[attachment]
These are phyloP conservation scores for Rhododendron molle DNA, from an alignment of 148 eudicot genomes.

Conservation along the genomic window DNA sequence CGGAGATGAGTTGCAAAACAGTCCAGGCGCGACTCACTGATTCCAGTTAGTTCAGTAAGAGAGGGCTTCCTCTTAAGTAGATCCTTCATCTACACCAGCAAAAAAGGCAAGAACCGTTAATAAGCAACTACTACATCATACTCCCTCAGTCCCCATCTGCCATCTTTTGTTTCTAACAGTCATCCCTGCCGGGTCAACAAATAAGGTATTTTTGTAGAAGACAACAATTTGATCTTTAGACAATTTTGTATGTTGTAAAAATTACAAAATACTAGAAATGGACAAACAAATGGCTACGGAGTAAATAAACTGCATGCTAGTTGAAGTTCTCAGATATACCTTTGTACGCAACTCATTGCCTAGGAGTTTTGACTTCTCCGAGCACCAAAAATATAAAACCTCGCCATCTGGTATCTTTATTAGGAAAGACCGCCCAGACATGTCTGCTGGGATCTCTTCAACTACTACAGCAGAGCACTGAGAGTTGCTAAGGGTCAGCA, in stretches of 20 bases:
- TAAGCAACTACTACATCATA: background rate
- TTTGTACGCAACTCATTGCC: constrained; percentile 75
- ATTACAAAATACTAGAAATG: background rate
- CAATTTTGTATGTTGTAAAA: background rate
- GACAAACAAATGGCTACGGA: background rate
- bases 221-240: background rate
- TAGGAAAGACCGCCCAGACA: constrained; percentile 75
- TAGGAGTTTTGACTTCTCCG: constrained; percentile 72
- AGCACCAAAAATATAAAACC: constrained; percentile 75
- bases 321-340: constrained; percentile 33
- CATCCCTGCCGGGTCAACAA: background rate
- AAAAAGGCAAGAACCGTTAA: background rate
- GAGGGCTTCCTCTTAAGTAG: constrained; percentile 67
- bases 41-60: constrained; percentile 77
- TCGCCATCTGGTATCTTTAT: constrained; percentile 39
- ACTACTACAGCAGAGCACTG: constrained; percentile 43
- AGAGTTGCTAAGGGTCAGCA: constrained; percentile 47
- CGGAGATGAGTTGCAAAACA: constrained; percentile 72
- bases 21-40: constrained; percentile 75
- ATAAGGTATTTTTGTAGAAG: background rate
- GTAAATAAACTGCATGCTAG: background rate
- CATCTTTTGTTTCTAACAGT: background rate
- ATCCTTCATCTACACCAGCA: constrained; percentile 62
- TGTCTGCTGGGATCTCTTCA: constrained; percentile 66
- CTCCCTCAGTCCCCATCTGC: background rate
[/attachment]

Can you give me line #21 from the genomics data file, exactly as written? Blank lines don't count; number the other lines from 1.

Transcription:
- bases 21-40: constrained; percentile 75